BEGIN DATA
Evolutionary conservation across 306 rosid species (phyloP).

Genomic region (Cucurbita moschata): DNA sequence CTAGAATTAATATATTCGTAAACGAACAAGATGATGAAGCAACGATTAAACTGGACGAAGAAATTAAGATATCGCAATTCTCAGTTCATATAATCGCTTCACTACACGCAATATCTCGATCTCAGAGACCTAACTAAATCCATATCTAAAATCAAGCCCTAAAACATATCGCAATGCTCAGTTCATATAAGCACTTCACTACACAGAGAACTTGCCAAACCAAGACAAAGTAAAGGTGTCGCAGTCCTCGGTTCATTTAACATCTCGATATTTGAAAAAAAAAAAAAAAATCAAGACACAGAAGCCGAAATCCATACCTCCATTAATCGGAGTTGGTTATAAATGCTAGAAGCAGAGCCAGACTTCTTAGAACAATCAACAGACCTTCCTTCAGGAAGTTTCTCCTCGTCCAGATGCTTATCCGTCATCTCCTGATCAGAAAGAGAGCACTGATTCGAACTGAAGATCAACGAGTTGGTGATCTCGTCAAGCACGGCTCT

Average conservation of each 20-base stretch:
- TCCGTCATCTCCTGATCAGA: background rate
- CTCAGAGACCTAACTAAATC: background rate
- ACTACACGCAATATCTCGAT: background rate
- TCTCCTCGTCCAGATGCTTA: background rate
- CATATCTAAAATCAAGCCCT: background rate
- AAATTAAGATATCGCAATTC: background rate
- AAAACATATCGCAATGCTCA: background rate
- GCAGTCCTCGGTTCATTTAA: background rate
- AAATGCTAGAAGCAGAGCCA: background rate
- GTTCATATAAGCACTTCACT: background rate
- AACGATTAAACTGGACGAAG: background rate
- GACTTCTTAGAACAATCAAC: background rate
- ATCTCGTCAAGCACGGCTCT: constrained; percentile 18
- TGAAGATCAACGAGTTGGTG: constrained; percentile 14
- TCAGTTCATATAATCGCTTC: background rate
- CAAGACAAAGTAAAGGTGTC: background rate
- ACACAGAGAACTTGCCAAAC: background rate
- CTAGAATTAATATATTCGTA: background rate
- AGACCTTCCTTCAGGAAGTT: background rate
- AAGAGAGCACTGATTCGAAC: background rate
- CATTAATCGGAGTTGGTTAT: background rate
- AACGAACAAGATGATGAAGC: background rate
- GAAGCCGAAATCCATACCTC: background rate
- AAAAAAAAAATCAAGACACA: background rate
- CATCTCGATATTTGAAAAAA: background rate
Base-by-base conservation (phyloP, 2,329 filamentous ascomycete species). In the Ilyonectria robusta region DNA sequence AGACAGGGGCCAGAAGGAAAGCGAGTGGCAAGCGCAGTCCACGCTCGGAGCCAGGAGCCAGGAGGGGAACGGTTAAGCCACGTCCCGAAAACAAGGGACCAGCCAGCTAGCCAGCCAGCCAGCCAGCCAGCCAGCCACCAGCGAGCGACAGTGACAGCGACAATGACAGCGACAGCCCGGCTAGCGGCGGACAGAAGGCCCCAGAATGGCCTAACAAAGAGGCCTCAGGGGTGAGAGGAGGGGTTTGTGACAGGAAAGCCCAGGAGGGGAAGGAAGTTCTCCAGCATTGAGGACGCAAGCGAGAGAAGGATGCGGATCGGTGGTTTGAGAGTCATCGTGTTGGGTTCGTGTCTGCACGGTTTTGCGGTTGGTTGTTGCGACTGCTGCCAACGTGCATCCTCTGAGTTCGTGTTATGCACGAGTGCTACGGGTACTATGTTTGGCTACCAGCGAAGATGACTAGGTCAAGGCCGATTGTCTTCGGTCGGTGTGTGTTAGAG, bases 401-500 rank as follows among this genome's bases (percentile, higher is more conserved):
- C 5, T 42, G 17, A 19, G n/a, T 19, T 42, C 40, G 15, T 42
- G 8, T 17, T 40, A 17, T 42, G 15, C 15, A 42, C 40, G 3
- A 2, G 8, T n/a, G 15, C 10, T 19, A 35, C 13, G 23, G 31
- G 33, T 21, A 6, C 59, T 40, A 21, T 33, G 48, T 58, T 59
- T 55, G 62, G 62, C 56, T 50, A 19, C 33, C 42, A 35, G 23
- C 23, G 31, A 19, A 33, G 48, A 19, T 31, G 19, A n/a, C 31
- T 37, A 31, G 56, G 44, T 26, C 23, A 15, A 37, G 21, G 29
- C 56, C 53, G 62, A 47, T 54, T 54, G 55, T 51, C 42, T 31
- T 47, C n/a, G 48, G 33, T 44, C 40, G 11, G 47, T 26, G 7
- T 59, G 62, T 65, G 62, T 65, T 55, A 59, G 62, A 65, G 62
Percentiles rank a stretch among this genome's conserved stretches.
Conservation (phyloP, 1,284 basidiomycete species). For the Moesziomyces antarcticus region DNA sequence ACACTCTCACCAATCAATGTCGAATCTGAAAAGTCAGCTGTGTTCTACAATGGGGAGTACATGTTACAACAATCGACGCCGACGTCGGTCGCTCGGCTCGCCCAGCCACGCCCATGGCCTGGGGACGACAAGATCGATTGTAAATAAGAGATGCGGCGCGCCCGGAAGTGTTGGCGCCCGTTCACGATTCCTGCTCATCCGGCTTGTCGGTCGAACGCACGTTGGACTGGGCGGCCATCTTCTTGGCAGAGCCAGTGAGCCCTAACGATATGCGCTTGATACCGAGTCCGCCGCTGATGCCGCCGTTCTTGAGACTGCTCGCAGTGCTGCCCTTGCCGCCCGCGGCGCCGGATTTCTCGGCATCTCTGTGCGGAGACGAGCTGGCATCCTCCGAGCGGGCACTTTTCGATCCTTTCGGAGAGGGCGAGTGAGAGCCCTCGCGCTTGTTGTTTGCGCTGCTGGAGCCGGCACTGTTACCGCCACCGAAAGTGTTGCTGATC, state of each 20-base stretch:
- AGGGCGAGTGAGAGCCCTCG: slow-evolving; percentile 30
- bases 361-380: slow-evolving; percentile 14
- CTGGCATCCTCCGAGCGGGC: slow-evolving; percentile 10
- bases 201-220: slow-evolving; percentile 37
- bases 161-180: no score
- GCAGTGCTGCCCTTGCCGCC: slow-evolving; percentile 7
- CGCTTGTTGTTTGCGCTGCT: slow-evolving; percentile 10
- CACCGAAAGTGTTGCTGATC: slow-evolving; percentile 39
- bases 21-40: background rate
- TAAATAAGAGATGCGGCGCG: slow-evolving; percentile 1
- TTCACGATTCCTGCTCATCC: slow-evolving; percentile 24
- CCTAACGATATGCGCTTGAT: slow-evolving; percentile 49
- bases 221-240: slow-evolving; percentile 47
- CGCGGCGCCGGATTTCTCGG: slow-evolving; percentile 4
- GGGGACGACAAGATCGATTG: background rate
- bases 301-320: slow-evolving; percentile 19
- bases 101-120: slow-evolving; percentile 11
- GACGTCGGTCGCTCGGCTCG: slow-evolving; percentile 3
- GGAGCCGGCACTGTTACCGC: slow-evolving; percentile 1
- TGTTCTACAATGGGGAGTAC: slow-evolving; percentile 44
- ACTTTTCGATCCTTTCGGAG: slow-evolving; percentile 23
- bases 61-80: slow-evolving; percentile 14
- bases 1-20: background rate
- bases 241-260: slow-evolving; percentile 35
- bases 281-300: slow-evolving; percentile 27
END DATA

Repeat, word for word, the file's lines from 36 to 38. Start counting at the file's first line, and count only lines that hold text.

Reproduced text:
- T 37, A 31, G 56, G 44, T 26, C 23, A 15, A 37, G 21, G 29
- C 56, C 53, G 62, A 47, T 54, T 54, G 55, T 51, C 42, T 31
- T 47, C n/a, G 48, G 33, T 44, C 40, G 11, G 47, T 26, G 7